Childhood’s Nightmare Creatures
I’ve posted a little before about strange childhood books – culled from my weekly column in the Independent, ‘Invisible Ink’, which just hit its 300th column today and will appear as its own book at the end of next year – but here’s a further exploration of childhood creepies.
I tried searching for a book called ‘Giant-Land’ and finally received the edition my family would have inherited in the 1930s. Created by Richard Quittenton under the pen-name of Roland Quiz, it’s one of four Tim Pippin novels first published in 1874 that continued to be reprinted until the end of WWII. The horrors of the war fill these pages as a gallery of grotesques duke it out for supremacy of the kingdom, and Tiny Tim stands faces villains like the Giant Body-Snatcher (above). The stories are clearly spun from old English fairy tales, and at one point a naked and sensual Queen Mab (first mentioned in ‘Romeo and Juliet’) poses astride a severed head. As always in such volumes, the villains are the most colourful and memorable characters, but it’s the Hassidic Giant Greed whose description disturbs most, appearing in drawings which are sinister and clearly anti-Semitic.
British artists and writer-cartoonists rarely got the love and respect of their American counterparts. In the 20th century many worked for DC Thomson, the secretive Scottish publisher famous for producing the Beano and Dandy comics. Newspapers rarely allowed artists to retain the rights to their work. Often the original art went missing, ‘borrowed’ by members of staff, never to be returned. Comics in Britain were considered ephemeral fun for kiddies, and were never accorded the stature that graphic art reached in Europe or America.
Ken Reid became the foremost children’s illustrator of his period. DC Thomson invited him to join The Beano, and in 1953 he created ‘Rodger The Dodger’ for them. Although he had been writing his own strips, Reid was now teamed with a writer called Walter Fearne and they produced the wonderfully surreal series ‘Jonah’, about a goofy, idiot sailor who weekly managed to sink a ship in ever-increasingly elaborate ways. The script picked up echoes from the British obsession with incompetent sailors, especially the hit radio series ‘The Navy Lark’, in which vessels constantly ran aground. Soon Reid’s drawings were so bizarre and dense with contraptions and explosions that he managed to cram up to thirty panels on a page that usually held nine.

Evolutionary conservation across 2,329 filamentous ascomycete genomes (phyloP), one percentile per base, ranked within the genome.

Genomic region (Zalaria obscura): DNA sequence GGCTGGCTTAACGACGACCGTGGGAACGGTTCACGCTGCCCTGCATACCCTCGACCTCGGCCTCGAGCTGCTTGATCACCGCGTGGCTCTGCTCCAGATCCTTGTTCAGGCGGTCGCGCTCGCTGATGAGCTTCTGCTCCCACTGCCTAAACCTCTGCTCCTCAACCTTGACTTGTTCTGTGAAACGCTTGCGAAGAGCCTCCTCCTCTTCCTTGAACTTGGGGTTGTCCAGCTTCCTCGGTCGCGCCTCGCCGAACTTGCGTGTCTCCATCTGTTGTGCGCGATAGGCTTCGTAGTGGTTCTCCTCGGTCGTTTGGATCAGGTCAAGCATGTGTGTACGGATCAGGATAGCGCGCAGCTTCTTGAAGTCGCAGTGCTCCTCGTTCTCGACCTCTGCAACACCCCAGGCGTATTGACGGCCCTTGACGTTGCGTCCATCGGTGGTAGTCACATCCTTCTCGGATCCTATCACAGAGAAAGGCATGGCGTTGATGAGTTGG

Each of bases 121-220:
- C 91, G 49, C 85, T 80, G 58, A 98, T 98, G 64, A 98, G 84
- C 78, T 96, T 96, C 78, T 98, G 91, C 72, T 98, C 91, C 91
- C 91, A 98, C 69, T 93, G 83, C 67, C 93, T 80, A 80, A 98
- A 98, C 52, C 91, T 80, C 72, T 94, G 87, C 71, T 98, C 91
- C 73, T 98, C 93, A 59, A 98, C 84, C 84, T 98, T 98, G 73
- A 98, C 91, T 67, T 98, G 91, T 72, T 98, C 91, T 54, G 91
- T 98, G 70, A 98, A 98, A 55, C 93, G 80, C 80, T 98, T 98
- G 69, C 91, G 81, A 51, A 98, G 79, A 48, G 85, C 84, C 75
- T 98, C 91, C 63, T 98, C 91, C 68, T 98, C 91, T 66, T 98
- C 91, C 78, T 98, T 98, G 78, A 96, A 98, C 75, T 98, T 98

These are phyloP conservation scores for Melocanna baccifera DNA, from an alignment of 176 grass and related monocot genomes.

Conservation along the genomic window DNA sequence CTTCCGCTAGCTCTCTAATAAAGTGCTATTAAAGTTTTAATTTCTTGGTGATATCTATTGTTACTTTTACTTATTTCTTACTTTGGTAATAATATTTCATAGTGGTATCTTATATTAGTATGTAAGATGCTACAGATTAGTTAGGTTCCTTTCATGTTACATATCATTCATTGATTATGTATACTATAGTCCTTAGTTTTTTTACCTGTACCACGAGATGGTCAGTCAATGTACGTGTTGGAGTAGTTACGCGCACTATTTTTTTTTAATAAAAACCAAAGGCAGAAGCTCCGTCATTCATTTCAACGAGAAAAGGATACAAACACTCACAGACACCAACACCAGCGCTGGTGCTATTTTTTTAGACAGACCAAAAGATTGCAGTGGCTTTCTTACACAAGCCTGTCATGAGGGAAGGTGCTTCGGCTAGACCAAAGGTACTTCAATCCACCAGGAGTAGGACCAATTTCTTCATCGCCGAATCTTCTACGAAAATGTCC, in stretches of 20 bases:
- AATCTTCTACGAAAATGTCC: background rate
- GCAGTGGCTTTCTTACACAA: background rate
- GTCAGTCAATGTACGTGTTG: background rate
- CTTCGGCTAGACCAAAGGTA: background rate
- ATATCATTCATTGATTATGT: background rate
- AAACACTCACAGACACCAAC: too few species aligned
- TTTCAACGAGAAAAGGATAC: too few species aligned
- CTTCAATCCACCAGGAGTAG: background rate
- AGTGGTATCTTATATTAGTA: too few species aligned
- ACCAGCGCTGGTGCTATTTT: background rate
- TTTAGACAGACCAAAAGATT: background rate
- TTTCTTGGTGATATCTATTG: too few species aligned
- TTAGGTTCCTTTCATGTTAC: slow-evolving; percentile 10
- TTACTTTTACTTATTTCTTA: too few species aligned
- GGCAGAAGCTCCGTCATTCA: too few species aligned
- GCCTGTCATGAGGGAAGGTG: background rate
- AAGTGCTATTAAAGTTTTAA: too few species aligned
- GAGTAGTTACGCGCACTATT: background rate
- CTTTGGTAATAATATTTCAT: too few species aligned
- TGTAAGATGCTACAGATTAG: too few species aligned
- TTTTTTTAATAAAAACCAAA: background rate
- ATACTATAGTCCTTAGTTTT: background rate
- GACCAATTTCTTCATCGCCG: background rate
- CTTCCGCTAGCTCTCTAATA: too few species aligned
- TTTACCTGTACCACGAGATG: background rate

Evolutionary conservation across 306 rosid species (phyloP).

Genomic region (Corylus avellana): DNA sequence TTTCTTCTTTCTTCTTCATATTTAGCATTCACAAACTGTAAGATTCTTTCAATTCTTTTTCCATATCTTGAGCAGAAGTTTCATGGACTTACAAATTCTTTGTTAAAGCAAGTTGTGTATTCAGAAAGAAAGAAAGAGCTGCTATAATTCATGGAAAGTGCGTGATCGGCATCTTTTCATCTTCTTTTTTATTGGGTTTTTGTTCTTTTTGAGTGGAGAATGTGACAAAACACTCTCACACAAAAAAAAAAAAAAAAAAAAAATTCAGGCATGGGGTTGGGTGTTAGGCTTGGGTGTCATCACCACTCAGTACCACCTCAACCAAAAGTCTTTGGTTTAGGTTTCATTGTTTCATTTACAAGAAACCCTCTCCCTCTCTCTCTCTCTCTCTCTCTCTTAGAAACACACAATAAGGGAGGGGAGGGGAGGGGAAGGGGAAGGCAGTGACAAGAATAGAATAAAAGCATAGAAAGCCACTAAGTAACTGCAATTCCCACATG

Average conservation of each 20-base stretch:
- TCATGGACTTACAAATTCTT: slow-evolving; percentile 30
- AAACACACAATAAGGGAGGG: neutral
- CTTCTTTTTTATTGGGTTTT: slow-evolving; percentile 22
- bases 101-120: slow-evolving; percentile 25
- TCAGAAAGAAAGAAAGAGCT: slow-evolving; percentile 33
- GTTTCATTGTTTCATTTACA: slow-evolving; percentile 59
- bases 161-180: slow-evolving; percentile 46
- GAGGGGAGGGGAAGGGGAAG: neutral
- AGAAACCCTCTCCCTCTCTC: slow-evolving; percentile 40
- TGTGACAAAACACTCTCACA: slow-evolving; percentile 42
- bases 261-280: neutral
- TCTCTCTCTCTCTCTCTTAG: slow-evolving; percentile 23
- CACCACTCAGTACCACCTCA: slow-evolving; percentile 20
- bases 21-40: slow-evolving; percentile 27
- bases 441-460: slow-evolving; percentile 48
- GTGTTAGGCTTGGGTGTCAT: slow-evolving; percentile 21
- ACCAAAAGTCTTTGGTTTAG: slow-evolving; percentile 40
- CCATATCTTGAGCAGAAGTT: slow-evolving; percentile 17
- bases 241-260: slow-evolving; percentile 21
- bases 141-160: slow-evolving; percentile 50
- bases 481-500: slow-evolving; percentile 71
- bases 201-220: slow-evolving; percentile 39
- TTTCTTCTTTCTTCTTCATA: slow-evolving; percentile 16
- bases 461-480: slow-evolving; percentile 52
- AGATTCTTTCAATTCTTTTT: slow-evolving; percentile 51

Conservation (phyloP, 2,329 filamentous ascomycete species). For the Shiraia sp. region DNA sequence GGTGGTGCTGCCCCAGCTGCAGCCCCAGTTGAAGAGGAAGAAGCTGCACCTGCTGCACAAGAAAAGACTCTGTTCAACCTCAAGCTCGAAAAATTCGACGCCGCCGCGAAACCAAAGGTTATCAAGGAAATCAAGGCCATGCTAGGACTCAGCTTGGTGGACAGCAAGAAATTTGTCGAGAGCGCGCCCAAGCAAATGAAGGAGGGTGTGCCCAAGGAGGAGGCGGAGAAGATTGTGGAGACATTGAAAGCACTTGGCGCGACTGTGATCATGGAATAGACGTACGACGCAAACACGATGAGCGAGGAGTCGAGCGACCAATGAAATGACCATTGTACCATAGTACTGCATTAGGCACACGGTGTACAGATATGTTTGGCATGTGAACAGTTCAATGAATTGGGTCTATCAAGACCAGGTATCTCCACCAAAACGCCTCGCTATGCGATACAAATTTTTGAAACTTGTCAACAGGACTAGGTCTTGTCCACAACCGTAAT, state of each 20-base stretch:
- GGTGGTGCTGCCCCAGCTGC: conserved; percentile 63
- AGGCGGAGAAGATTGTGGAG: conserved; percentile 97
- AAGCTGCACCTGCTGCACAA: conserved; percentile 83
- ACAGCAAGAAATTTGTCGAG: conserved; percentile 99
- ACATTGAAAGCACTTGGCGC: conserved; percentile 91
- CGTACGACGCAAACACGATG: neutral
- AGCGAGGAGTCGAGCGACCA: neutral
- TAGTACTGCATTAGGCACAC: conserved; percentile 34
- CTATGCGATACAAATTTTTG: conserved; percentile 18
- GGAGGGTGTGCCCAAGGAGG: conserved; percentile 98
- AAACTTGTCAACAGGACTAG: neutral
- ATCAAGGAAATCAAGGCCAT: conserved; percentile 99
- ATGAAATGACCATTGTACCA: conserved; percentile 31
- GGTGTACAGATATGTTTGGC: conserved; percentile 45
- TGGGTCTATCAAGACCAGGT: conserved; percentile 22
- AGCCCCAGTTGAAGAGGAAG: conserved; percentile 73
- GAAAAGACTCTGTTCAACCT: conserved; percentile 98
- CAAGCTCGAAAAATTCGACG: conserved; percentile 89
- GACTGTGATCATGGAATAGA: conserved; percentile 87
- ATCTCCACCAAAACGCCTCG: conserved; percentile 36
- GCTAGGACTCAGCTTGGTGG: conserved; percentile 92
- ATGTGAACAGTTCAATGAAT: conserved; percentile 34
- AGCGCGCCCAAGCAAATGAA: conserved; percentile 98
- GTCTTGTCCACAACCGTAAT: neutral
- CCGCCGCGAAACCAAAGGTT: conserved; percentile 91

Reid’s imagery grew more grotesque with strips like ‘Frankie Stein’ and the often deranged ‘Dare-A-Day Davy’, featuring an interactive character whose actions were determined by reader’s suggestions. The episodes became so disturbing that they were eventually censored, and one was banned from children’s comics entirely.
Other childhood artists were drawing strange creatures. Everyone knows that Enid Blyton created Noddy and Big Ears (can we still call him that?) but peculiar woodland hybrids have a long British history. In 1920, Mary Tourel began Rupert the Bear in the Daily Express. The object was to use the character to lure readers away from the Mirror and the Mail. Rupert was originally a brown bear but became white to save on printing ink. As with Noddy in Toyland, the other characters surrounding Rupert are vaguely sinister elf-things, animals and trolls, including one particularly nightmarish being called Raggety, who was made out of bits of branch. Although these tales were always fantastical by nature they had a grounding in English rural culture; their countryside was that of Devon, Sussex and Snowdonia. The Daily Express never returned original artwork and the archive went missing – file copies were not much respected in the early days – so that collectors are now paying around £6,000 for a full set of annuals.
Sheila Hodgetts was the creator of another odd creature; Toby Twirl was an upright pig in baggy dungarees, with human hands and feet. His sidekick was Eli the Elephant, dressed like an English teacher, and in a geographically unlikely twist they hung around with a penguin. Like Rupert, they spoke in rhyming couplets and lived in an attractive town with an inn, signposts and a clocktower, yet were surrounded by wizards, mermen, elves and Arcimboldo-like beings. Defining these characters and their settings are many beautifully evocative drawings by Edward Jeffrey. He excels in visits to enchanted isles, and there’s a trip to Candytown which conjures up the strange pastel tones of cheap postwar confectionary.
Closer to the present, Elizabeth Beresford created the Wombles, who looked like bears crossbred with moles and gained their name from her daughter’s mispronunciation of ‘Wimbledon’. They cleared up rubbish on Wimbledon Common and spent a lot of time tidying before heading off around the world. Beresford came from a literary background, and blended her own memories of relatives and places with her characters. The Wombles’ theme song, ‘Underground Overground, Wombling Free’ became a surprise seventies’ hit and remains a very annoying earworm. These creatures were timeless and non-combative, managing to have a good time without constantly duffing up villains and saving the world from destruction. The Wombles were ecologically ahead of the game, but Rupert was disastrously updated to trainers.
What we can see across the century is how children’s characters gradually lost their edge and became cuter and more harmless, until we reach a point where committees decide what may and may not be seen by children; which has its good and bad sides.